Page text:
5G has barely hit the market and there is already a new, more powerful generation of wireless communication technologies being developed – the 6G network.
According to some reports, Apple is already spending $30 million a month to use an early 6G network, Facebook pays over $11 million a month for private access, etc. The NASA, the US department of State, etc. are spending on it as well. Below we look at what is 6G, how it differs from 5G and which companies could directly benefit from its commercial development.
WHAT is 6G?
6G will be the sixth generation of wireless communications technologies supporting cellular data networks. It will be the successor to 5G, and will likely be significantly faster. China has been reported as already starting research into the technology, and several notable companies (i.e. Nokia, Samsung, and LG) have also done so. South Korea and Japan also reportedly have interest. 6G will likely become commercially available in the 2030s.
With 5G networks still being deployed around the world and many areas of the globe still using 4G and even 3G networks, it seems a bit early to throw around the term 6G.
That said, technology always start to anticipate future customer needs and standards take a long time to mature, so we've always been on a path to a 6G world. We've managed to go from 1G to 5G in such a relatively short amount of time, so 6G is just the natural progression towards faster and better wireless connectivity.
HOW FAST will 6G be?
We don’t know how fast 6G will be yet. but even with the first iterations of 5G, we’re seeing everyday speeds of up to 1 Gbps. 6G will absolutely top that, but how much is still in question. We might see several hundred gigabit per second speeds, or even ranges in the terabytes. 5G’s bandwidth capacity lies in the fact that it uses high radio frequencies; the higher you go up the radio spectrum, the more data you can carry. 6G might eventually approach the upper limits of the radio spectrum and reach extremely high frequency levels of 300 GHz, or even terahertz ranges.
Experts are trying to guess how fast 6G will be. One of the most often quoted is from Dr Mahyar Shirvanimoghaddam from the University of Sydney, who claims 6G could deliver mind boggling speeds of 1TB per second, or 8,000 gigabits per second. This means that instead of waiting a few seconds for your Netflix movie to be downloaded with 5G, with 6G speeds it will take just one second to download around 140 hours of Netflix movies.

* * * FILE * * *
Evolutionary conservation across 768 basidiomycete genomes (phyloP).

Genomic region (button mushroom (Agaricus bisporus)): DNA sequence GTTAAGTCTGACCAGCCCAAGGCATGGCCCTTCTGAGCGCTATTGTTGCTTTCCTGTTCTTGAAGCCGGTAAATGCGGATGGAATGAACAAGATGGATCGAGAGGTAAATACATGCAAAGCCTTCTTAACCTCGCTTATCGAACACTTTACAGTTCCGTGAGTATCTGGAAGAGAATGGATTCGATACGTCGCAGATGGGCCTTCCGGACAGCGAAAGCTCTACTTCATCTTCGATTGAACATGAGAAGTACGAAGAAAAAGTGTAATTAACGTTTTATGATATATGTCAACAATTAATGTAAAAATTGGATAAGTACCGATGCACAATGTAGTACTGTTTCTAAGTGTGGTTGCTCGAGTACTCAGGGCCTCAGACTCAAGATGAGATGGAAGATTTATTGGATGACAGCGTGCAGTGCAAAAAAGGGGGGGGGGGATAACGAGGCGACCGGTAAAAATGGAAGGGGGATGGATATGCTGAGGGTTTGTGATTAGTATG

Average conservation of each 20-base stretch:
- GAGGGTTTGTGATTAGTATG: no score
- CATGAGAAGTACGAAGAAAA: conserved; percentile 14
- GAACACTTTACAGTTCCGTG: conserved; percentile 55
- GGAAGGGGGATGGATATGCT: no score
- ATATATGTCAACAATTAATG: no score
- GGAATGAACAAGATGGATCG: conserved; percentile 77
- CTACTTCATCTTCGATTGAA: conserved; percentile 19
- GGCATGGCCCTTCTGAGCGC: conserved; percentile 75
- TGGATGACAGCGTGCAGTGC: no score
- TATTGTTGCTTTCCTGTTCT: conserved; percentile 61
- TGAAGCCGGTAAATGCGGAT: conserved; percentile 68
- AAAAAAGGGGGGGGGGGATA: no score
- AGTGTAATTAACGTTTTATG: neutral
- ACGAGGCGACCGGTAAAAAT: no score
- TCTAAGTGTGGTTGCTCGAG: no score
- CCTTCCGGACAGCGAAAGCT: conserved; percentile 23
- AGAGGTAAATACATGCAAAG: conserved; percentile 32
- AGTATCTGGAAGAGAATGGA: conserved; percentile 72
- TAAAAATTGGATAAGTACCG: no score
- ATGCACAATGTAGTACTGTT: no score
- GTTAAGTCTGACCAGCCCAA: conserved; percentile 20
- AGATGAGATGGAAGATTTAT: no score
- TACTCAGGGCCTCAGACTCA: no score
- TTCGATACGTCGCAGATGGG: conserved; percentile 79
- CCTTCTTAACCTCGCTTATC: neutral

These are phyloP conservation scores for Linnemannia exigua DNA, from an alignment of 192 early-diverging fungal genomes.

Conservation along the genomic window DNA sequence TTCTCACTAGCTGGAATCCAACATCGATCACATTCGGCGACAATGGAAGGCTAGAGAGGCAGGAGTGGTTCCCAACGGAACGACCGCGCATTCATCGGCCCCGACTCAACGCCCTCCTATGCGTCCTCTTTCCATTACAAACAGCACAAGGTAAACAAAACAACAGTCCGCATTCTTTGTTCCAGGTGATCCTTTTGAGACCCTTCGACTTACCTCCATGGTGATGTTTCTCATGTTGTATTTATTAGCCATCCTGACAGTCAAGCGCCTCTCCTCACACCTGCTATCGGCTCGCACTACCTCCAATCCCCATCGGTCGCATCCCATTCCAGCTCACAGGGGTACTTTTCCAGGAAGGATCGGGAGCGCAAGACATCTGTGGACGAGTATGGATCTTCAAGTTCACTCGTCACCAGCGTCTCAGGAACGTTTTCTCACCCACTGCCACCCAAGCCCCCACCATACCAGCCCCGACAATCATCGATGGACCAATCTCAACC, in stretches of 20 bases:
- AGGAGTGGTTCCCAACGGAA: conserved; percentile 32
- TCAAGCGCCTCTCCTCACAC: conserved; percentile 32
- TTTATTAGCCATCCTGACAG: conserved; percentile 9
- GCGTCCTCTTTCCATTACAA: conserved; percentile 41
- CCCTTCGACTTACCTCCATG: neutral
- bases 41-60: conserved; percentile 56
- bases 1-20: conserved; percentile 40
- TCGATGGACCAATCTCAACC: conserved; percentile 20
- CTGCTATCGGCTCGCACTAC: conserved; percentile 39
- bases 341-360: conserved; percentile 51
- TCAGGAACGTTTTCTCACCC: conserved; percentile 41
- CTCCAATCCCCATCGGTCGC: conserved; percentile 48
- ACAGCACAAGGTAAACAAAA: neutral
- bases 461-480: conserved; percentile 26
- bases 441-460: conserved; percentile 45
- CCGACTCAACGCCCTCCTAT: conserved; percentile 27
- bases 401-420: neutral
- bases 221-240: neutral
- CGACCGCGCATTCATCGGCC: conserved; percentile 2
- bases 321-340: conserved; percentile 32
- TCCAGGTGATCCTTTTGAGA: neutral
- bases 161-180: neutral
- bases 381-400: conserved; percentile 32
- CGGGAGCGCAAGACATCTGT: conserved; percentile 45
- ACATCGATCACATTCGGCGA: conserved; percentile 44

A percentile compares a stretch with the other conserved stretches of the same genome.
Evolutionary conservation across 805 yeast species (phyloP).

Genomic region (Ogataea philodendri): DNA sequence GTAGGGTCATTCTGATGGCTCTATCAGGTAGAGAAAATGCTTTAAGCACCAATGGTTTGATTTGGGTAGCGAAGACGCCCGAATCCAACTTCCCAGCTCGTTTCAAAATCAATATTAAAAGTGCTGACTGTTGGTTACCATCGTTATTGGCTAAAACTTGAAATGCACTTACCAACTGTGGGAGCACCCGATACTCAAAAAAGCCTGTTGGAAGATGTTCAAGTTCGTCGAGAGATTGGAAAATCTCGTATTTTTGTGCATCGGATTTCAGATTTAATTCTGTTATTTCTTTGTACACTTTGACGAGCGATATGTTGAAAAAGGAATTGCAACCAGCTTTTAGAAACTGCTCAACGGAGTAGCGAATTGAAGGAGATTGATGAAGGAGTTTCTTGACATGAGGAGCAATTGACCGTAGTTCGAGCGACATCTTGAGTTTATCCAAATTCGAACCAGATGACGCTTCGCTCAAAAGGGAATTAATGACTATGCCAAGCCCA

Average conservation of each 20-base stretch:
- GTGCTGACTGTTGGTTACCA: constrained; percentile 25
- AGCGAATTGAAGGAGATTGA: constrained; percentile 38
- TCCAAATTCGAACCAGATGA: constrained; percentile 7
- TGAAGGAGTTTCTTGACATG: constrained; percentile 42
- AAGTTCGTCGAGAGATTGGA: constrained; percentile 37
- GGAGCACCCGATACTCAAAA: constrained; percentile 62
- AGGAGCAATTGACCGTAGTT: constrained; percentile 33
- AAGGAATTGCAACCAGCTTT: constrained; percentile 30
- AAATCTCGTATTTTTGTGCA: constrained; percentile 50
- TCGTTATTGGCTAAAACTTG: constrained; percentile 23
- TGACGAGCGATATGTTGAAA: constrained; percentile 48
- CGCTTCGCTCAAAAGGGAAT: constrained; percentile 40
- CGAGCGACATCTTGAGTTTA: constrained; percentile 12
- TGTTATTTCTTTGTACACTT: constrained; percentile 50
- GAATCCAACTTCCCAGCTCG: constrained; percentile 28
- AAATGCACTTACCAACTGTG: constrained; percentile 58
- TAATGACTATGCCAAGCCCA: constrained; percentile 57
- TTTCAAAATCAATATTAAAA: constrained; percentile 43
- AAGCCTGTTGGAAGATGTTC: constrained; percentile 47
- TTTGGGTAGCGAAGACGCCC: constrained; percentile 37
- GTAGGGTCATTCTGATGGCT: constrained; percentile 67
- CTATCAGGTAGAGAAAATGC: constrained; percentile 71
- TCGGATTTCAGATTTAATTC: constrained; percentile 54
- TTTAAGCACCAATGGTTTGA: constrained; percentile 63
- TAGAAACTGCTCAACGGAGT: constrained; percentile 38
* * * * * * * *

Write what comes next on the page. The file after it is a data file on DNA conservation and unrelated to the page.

HOW different is 6G from 5G?
Speed and latency will be the clearest distinction between 6G and 5G. This is what separates 5G and 4G in terms of performance, so we can also expect 6G to be magnitudes of times speedier than 5G.
As we’ve seen in the past with 3G, 4G, and 5G, as the capacity of a network increases, so too will its applications. This will cause an amazing effect where new products and services can be built to utilize 6G’s bandwidth and other improved features to their fullest extents.
Anything that you use a network connection for right now will be greatly improved on a 6G network. Literally every single improvement that 5G brings will manifest as an even better, enhanced version on a 6G network.
With 5G, we’re already destined to have interconnected smart cities and farms, Artificial Intelligence at our fingertips, car-to-car communication, intelligent robotics working in factories, etc. 6G will continue to support all of those areas while also providing even more bandwidth that will ultimately expand innovation even further. Researchers and scientists are talking about 6G going beyond a “wired” network, with devices acting as antennas using a decentralized network not under the control of a single network operator. If everything connects together using 5G, 6G will set these connected devices free, as higher data speeds and lower latency make instant device-to-device connection possible.